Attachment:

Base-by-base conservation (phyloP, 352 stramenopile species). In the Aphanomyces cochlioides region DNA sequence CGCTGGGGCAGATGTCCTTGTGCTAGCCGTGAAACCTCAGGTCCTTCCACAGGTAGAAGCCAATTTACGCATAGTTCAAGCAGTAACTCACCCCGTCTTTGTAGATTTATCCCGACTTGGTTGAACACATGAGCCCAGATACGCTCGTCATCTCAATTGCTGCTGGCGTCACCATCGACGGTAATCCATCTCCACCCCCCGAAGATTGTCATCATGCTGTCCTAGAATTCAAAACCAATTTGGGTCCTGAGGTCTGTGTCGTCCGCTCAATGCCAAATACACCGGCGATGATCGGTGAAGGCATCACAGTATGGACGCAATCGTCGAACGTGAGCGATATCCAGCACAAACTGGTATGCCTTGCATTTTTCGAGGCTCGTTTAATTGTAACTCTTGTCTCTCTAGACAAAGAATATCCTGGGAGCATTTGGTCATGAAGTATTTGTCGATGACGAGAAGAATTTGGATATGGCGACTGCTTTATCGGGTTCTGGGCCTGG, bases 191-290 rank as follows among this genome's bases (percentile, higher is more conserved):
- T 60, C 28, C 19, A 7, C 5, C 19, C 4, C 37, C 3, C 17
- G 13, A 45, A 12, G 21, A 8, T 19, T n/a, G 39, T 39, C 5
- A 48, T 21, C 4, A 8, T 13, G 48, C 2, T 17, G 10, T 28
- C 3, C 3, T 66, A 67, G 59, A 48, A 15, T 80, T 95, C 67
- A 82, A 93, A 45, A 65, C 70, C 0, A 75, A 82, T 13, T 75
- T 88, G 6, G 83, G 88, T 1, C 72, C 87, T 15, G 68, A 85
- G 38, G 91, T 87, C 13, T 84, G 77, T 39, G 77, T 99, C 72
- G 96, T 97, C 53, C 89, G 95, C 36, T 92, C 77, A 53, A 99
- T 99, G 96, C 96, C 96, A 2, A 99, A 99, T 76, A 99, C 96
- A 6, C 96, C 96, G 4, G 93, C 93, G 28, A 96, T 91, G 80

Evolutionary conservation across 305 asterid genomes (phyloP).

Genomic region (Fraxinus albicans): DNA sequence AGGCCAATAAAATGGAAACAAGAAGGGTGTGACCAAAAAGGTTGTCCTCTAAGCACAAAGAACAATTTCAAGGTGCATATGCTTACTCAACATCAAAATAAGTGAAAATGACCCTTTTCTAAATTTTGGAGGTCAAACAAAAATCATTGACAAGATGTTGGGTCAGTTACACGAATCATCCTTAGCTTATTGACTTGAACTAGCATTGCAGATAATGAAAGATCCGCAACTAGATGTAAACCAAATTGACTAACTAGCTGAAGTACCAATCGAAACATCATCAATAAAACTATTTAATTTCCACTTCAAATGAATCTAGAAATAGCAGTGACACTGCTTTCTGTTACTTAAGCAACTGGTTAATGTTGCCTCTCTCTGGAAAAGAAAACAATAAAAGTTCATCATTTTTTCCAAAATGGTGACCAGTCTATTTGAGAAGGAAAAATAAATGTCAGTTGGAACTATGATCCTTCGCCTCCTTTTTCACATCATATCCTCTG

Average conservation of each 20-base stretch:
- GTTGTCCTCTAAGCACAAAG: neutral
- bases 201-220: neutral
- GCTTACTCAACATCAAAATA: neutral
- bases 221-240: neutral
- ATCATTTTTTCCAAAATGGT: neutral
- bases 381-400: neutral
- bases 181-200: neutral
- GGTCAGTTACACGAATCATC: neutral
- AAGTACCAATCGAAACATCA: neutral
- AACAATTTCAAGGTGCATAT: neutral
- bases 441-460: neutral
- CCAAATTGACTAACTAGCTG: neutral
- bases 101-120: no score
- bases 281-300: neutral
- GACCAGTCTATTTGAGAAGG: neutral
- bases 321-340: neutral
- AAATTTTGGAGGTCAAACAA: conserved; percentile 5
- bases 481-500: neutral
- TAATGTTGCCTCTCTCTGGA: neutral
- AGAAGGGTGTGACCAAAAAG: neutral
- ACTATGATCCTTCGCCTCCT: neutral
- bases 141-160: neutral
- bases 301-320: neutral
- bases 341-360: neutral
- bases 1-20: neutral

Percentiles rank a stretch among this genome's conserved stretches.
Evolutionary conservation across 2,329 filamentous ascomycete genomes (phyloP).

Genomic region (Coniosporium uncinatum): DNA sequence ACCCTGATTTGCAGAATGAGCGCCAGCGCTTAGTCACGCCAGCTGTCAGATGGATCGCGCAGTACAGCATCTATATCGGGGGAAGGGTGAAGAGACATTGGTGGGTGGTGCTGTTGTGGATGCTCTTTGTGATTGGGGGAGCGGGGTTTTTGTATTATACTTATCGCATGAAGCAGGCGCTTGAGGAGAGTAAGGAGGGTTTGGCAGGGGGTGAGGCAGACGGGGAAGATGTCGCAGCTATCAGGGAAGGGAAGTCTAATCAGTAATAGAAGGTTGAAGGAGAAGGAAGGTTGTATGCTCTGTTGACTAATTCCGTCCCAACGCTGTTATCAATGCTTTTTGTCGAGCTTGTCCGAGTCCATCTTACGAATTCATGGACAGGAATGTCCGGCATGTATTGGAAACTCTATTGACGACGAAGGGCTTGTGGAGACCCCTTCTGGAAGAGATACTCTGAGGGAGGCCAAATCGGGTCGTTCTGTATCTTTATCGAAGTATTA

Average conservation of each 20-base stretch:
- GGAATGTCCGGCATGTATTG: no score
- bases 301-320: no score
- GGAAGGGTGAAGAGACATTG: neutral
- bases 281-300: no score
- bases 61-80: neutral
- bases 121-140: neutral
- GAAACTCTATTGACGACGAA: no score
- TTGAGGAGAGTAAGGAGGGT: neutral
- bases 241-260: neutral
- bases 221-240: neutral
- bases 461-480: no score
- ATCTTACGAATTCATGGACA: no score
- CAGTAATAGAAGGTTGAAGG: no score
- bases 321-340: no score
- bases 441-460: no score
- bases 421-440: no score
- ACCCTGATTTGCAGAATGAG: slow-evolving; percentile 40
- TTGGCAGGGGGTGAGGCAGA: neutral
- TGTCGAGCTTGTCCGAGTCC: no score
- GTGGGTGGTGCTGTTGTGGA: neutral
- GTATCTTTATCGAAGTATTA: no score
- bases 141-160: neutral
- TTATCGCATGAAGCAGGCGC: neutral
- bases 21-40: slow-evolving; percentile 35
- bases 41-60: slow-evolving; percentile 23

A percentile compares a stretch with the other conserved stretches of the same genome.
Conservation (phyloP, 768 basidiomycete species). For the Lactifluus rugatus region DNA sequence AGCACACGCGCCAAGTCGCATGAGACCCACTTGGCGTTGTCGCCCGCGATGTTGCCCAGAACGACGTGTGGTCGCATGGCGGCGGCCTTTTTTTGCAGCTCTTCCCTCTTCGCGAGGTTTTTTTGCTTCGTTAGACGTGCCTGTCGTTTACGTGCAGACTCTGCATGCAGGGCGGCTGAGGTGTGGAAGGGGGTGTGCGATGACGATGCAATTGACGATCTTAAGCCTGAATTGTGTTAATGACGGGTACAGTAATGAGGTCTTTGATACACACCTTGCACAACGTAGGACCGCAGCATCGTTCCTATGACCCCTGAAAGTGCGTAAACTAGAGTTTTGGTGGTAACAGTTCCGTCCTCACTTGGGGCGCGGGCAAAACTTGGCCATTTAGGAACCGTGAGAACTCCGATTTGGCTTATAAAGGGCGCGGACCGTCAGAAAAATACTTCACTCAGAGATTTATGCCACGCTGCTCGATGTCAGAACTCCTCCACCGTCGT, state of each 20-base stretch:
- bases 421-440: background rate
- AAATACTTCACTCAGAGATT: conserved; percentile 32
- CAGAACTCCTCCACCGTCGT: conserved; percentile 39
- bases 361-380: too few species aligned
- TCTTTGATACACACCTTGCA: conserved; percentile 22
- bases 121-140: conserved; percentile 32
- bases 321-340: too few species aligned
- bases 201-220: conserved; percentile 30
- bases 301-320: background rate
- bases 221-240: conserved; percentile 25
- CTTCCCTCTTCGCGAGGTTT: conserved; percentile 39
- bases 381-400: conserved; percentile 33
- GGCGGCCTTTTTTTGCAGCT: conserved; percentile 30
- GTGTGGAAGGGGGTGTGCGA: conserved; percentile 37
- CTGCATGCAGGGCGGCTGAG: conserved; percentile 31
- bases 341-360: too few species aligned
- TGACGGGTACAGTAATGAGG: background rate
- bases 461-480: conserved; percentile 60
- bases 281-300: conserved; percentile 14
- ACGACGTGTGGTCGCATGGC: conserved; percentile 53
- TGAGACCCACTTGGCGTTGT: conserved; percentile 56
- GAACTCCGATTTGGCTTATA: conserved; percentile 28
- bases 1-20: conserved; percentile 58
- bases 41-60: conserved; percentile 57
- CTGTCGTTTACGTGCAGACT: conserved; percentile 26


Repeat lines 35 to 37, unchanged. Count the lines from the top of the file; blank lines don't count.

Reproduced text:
- ACTATGATCCTTCGCCTCCT: neutral
- bases 141-160: neutral
- bases 301-320: neutral